The Board petitioned the Court of Appeals for the First Circuit for enforcement of the order pursuant to § 10(e) of the Act. [Footnote 3] The enforcement petition submitted the order in the form agreed upon and recited the terms of the settlement stipulation.
The Court of Appeals, sua sponte, [Footnote 4] and initially without filing an opinion giving reasons supporting its action, entered a decree which excised the phrases "or any other labor organization" and "or any other employer over which the Board will assert jurisdiction" wherever they appeared in the consent order and the compliance notices, and enforced the order as so modified. Subsequently, on the Board's second motion for reconsideration, the Court reconsidered its action in light of the opinion of the Court of Appeals for the Second Circuit in Labor Board v. Combined Century Theatres, Inc., 46 LRRMan. 2858. That case held that, in the face of a like stipulation
"and in the absence of any exception to the order taken before the Board or the showing of any extraordinary circumstances, the Court will not consider respondents' objections."
The motion for rehearing was denied in an opinion covering the present case and six others in which the Court of Appeals had similarly modified orders entered by the Board. 283 F.2d 26. [Footnote 5] Because we believed the case presented an important question of authority of the Court of Appeals in the premises we granted certiorari. 365 U.S. 833.
The authority of the Court of Appeals to modify Board orders when the Board petitions for their enforcement derives from the provision of § 10(e) authorizing the court "to make and enter a decree enforcing, modifying, and enforcing as so modified, or setting aside in whole or in part the order of the Board." However, the immediately following sentence of § 10(e) provides that
"No objection that has not been urged before the Board, its member, agent, or agency, shall be considered by the court unless the failure or neglect to urge such objection shall be excused because of extraordinary circumstances."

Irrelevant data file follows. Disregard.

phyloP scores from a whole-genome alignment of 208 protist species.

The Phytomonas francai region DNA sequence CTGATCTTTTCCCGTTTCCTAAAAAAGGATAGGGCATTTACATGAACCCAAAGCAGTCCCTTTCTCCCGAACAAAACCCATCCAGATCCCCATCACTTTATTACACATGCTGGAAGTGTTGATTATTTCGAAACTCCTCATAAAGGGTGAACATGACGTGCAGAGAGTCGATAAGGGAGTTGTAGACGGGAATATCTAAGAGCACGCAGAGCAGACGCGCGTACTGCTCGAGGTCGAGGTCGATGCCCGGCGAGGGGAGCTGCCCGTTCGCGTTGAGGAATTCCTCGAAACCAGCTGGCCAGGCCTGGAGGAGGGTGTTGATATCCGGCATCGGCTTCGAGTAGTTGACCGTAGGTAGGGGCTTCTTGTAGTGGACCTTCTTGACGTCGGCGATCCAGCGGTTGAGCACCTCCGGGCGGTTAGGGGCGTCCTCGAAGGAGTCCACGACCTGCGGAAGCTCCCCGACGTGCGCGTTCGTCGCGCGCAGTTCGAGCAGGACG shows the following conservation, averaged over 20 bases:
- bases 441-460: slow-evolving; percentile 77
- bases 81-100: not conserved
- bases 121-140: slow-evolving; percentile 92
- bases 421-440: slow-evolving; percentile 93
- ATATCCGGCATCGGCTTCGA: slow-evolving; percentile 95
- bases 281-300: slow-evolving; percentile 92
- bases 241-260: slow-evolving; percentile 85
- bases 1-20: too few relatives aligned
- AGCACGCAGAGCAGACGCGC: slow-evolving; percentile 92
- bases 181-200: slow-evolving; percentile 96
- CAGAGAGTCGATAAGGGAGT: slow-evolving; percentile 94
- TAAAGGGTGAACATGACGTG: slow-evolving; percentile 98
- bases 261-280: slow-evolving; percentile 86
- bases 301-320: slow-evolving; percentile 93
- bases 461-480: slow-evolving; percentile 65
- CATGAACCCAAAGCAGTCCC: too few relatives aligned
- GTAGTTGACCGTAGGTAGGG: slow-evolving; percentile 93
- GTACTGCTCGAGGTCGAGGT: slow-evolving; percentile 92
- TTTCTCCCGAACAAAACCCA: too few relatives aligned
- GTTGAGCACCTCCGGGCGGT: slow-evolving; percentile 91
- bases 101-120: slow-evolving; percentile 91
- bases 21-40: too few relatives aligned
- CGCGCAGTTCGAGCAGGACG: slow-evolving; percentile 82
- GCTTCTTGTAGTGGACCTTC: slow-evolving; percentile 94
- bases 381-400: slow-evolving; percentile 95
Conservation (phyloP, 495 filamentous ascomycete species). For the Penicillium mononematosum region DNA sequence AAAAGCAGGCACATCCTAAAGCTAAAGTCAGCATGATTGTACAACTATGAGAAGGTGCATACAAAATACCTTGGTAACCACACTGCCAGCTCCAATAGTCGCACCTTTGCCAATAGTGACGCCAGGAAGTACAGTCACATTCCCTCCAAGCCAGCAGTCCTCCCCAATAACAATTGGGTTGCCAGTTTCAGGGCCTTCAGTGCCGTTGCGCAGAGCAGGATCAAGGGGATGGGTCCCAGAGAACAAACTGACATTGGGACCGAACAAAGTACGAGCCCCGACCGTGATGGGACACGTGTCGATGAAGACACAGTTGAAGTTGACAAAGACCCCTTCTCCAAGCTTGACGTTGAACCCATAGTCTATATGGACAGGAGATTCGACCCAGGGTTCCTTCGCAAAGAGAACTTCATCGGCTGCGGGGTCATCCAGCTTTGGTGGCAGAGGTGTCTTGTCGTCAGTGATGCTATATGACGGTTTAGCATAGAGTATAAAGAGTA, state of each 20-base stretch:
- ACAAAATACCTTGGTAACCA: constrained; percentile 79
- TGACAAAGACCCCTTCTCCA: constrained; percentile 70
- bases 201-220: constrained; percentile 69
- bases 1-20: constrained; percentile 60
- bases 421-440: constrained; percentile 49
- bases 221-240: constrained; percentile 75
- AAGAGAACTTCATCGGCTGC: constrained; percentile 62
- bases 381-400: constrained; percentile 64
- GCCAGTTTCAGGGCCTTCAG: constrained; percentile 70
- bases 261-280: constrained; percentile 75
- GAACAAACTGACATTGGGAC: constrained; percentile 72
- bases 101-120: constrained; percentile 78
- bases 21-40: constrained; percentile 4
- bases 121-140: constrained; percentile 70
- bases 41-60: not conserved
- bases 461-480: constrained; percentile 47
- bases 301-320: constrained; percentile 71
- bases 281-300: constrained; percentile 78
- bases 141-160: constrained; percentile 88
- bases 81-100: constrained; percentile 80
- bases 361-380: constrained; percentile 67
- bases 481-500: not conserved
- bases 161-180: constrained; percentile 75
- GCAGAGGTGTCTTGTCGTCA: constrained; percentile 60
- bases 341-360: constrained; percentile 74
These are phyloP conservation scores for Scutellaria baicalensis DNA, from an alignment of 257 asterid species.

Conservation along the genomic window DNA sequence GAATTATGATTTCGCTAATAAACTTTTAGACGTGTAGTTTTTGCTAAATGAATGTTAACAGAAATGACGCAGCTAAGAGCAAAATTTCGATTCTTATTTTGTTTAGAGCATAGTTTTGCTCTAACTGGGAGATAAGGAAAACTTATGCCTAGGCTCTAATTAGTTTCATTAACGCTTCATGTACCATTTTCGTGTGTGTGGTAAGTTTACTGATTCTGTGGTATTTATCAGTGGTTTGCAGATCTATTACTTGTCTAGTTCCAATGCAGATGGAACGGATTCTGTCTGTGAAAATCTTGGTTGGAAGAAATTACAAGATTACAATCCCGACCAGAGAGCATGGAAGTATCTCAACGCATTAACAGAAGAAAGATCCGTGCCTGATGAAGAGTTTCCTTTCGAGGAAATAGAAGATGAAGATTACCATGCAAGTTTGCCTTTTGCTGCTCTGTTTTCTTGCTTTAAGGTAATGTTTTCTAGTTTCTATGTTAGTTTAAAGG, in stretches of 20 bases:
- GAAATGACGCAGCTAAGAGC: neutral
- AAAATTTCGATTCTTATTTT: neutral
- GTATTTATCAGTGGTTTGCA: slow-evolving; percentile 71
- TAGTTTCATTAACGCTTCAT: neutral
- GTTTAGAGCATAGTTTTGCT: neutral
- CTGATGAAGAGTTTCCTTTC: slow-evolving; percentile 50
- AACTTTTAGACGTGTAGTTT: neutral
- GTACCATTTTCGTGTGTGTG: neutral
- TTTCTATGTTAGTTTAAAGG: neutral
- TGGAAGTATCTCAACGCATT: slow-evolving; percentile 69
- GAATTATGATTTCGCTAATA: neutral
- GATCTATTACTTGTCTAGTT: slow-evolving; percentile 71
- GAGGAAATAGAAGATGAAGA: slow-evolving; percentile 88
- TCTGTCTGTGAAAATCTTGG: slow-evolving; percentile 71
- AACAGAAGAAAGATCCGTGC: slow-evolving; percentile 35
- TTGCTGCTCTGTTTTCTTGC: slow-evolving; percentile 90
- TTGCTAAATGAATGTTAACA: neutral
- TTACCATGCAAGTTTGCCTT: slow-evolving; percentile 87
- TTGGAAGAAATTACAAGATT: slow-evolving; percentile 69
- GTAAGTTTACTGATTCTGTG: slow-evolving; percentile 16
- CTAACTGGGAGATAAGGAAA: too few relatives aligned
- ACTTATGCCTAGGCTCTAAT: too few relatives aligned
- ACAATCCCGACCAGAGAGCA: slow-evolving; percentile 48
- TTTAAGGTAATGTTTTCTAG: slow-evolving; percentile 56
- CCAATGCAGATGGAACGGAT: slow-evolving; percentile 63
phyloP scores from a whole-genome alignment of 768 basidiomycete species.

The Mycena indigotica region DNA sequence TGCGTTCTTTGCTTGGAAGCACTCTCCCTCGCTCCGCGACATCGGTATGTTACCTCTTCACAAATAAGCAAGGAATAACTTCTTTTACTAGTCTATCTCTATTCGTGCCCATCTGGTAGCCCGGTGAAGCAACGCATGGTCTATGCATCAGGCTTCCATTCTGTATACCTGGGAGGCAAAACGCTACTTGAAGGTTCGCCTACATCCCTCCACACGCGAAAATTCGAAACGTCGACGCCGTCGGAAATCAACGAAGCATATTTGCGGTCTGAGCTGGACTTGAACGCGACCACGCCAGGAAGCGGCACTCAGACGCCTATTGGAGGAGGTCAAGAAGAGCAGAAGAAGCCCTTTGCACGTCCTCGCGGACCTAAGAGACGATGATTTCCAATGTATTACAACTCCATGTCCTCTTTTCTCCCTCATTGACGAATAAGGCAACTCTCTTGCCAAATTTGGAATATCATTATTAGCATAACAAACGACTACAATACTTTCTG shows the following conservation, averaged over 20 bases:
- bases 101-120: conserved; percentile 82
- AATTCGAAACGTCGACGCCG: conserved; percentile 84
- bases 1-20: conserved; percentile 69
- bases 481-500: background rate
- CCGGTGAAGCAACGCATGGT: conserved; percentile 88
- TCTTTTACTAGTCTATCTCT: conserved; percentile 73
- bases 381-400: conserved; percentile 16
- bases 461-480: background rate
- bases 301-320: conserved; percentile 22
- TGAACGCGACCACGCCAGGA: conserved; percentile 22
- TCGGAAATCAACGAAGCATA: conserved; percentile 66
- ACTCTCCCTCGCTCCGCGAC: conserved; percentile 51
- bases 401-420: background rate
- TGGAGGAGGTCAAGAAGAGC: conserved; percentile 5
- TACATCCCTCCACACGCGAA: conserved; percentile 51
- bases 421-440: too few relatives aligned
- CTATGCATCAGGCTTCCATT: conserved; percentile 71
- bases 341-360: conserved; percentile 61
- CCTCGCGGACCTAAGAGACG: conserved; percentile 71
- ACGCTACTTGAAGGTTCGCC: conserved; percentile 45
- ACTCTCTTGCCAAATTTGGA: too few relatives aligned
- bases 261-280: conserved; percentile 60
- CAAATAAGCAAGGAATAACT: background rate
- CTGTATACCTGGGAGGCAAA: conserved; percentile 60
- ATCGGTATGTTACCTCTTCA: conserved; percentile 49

At least when the Board has not "patently traveled outside the orbit of its authority," Labor Board v. Cheney California Lumber Co.,327 U. S. 385, 327 U. S. 388, [Footnote 6] our cases have uniformly held that, in the absence of a showing within the statutory exception of "extraordinary circumstances," the failure or neglect of the respondent to urge an objection in the Board's proceedings forecloses judicial consideration of the objection in enforcement proceedings. Marshall Field & Co. v. Labor Board,318 U. S. 253; May Department Stores Co. v. Labor Board,326 U. S. 376, 326 U. S. 386, n. 5; Labor Board v. Cheney California Lumber Co., supra; Labor Board v. Seven-Up Bottling Co.,344 U. S. 344, 344 U. S. 350; Labor Board v. District 50,355 U. S. 453, 355 U. S. 463-464. These cases involved contested proceedings before the Board, as did Labor Board v. Express Publishing Co.,312 U. S. 426, and Communications Workers v. Labor Board,362 U. S. 479, upon which the Court of Appeals relied. The limitation of § 10(e) applies a fortiori to the consideration of an objection to enforcement made by a respondent who has consented to the terms of the order. See Labor Board v. Combined Century Theatres, Inc., supra.